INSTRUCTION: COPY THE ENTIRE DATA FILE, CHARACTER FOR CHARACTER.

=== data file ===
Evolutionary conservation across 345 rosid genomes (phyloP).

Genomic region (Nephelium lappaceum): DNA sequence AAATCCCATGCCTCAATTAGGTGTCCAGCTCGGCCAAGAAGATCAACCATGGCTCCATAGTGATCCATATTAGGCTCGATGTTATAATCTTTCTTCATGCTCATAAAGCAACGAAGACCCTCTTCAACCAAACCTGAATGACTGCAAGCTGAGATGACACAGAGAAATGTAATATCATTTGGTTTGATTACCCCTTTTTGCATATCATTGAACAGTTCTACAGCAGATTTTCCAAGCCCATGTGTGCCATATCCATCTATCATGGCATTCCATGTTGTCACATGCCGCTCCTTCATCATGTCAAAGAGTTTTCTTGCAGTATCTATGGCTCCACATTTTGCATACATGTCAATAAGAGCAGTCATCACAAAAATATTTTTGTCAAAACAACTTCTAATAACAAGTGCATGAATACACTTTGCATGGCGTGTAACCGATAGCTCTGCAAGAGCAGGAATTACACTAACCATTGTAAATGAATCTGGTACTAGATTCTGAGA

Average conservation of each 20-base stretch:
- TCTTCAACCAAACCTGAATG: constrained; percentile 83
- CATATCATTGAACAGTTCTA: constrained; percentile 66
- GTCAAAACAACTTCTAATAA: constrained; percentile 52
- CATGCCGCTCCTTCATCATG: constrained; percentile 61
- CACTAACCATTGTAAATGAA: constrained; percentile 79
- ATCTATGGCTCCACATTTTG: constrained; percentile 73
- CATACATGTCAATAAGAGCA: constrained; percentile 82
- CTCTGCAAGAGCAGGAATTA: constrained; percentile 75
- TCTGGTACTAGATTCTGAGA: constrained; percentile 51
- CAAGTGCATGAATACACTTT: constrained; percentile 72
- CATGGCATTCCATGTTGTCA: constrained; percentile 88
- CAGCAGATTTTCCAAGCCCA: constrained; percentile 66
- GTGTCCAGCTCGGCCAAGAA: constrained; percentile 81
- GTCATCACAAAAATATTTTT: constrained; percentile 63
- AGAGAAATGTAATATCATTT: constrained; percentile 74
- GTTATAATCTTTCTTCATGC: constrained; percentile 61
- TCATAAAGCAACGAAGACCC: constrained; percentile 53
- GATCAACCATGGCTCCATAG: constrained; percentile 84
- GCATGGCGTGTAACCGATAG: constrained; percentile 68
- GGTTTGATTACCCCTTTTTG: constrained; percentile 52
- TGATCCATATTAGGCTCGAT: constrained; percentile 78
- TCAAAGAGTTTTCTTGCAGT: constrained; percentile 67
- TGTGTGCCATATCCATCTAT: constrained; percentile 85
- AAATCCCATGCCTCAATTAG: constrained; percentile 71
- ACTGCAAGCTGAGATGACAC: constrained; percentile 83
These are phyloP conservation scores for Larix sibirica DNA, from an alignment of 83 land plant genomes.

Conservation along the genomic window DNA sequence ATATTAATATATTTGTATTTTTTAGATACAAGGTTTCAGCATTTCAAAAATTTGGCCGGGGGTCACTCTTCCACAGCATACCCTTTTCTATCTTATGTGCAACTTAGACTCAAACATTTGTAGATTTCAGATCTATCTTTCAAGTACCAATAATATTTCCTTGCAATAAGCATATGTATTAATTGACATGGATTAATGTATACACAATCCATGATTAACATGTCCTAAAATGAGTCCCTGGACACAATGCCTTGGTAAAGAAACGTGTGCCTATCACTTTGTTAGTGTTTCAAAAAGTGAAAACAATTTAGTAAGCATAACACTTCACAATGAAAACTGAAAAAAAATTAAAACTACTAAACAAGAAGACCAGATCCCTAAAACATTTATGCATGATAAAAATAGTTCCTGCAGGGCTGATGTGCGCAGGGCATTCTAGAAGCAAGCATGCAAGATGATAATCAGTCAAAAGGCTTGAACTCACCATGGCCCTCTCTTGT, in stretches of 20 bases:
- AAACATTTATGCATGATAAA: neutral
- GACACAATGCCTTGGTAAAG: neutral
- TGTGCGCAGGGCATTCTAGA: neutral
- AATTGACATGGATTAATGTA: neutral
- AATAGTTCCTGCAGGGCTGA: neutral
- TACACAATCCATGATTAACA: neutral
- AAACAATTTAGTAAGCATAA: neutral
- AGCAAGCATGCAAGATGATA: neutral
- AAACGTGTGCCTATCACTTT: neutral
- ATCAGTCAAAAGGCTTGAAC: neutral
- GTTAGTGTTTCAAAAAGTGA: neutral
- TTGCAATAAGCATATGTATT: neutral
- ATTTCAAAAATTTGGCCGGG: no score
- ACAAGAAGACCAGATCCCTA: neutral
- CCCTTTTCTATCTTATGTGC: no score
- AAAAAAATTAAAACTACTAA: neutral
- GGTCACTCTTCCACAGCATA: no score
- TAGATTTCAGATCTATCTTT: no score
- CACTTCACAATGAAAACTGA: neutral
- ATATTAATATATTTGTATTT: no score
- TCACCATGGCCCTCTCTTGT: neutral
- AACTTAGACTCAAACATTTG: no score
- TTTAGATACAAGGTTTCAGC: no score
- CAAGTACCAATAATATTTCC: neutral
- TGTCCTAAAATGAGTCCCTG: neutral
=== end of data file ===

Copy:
Evolutionary conservation across 345 rosid genomes (phyloP).

Genomic region (Nephelium lappaceum): DNA sequence AAATCCCATGCCTCAATTAGGTGTCCAGCTCGGCCAAGAAGATCAACCATGGCTCCATAGTGATCCATATTAGGCTCGATGTTATAATCTTTCTTCATGCTCATAAAGCAACGAAGACCCTCTTCAACCAAACCTGAATGACTGCAAGCTGAGATGACACAGAGAAATGTAATATCATTTGGTTTGATTACCCCTTTTTGCATATCATTGAACAGTTCTACAGCAGATTTTCCAAGCCCATGTGTGCCATATCCATCTATCATGGCATTCCATGTTGTCACATGCCGCTCCTTCATCATGTCAAAGAGTTTTCTTGCAGTATCTATGGCTCCACATTTTGCATACATGTCAATAAGAGCAGTCATCACAAAAATATTTTTGTCAAAACAACTTCTAATAACAAGTGCATGAATACACTTTGCATGGCGTGTAACCGATAGCTCTGCAAGAGCAGGAATTACACTAACCATTGTAAATGAATCTGGTACTAGATTCTGAGA

Average conservation of each 20-base stretch:
- TCTTCAACCAAACCTGAATG: constrained; percentile 83
- CATATCATTGAACAGTTCTA: constrained; percentile 66
- GTCAAAACAACTTCTAATAA: constrained; percentile 52
- CATGCCGCTCCTTCATCATG: constrained; percentile 61
- CACTAACCATTGTAAATGAA: constrained; percentile 79
- ATCTATGGCTCCACATTTTG: constrained; percentile 73
- CATACATGTCAATAAGAGCA: constrained; percentile 82
- CTCTGCAAGAGCAGGAATTA: constrained; percentile 75
- TCTGGTACTAGATTCTGAGA: constrained; percentile 51
- CAAGTGCATGAATACACTTT: constrained; percentile 72
- CATGGCATTCCATGTTGTCA: constrained; percentile 88
- CAGCAGATTTTCCAAGCCCA: constrained; percentile 66
- GTGTCCAGCTCGGCCAAGAA: constrained; percentile 81
- GTCATCACAAAAATATTTTT: constrained; percentile 63
- AGAGAAATGTAATATCATTT: constrained; percentile 74
- GTTATAATCTTTCTTCATGC: constrained; percentile 61
- TCATAAAGCAACGAAGACCC: constrained; percentile 53
- GATCAACCATGGCTCCATAG: constrained; percentile 84
- GCATGGCGTGTAACCGATAG: constrained; percentile 68
- GGTTTGATTACCCCTTTTTG: constrained; percentile 52
- TGATCCATATTAGGCTCGAT: constrained; percentile 78
- TCAAAGAGTTTTCTTGCAGT: constrained; percentile 67
- TGTGTGCCATATCCATCTAT: constrained; percentile 85
- AAATCCCATGCCTCAATTAG: constrained; percentile 71
- ACTGCAAGCTGAGATGACAC: constrained; percentile 83
These are phyloP conservation scores for Larix sibirica DNA, from an alignment of 83 land plant genomes.

Conservation along the genomic window DNA sequence ATATTAATATATTTGTATTTTTTAGATACAAGGTTTCAGCATTTCAAAAATTTGGCCGGGGGTCACTCTTCCACAGCATACCCTTTTCTATCTTATGTGCAACTTAGACTCAAACATTTGTAGATTTCAGATCTATCTTTCAAGTACCAATAATATTTCCTTGCAATAAGCATATGTATTAATTGACATGGATTAATGTATACACAATCCATGATTAACATGTCCTAAAATGAGTCCCTGGACACAATGCCTTGGTAAAGAAACGTGTGCCTATCACTTTGTTAGTGTTTCAAAAAGTGAAAACAATTTAGTAAGCATAACACTTCACAATGAAAACTGAAAAAAAATTAAAACTACTAAACAAGAAGACCAGATCCCTAAAACATTTATGCATGATAAAAATAGTTCCTGCAGGGCTGATGTGCGCAGGGCATTCTAGAAGCAAGCATGCAAGATGATAATCAGTCAAAAGGCTTGAACTCACCATGGCCCTCTCTTGT, in stretches of 20 bases:
- AAACATTTATGCATGATAAA: neutral
- GACACAATGCCTTGGTAAAG: neutral
- TGTGCGCAGGGCATTCTAGA: neutral
- AATTGACATGGATTAATGTA: neutral
- AATAGTTCCTGCAGGGCTGA: neutral
- TACACAATCCATGATTAACA: neutral
- AAACAATTTAGTAAGCATAA: neutral
- AGCAAGCATGCAAGATGATA: neutral
- AAACGTGTGCCTATCACTTT: neutral
- ATCAGTCAAAAGGCTTGAAC: neutral
- GTTAGTGTTTCAAAAAGTGA: neutral
- TTGCAATAAGCATATGTATT: neutral
- ATTTCAAAAATTTGGCCGGG: no score
- ACAAGAAGACCAGATCCCTA: neutral
- CCCTTTTCTATCTTATGTGC: no score
- AAAAAAATTAAAACTACTAA: neutral
- GGTCACTCTTCCACAGCATA: no score
- TAGATTTCAGATCTATCTTT: no score
- CACTTCACAATGAAAACTGA: neutral
- ATATTAATATATTTGTATTT: no score
- TCACCATGGCCCTCTCTTGT: neutral
- AACTTAGACTCAAACATTTG: no score
- TTTAGATACAAGGTTTCAGC: no score
- CAAGTACCAATAATATTTCC: neutral
- TGTCCTAAAATGAGTCCCTG: neutral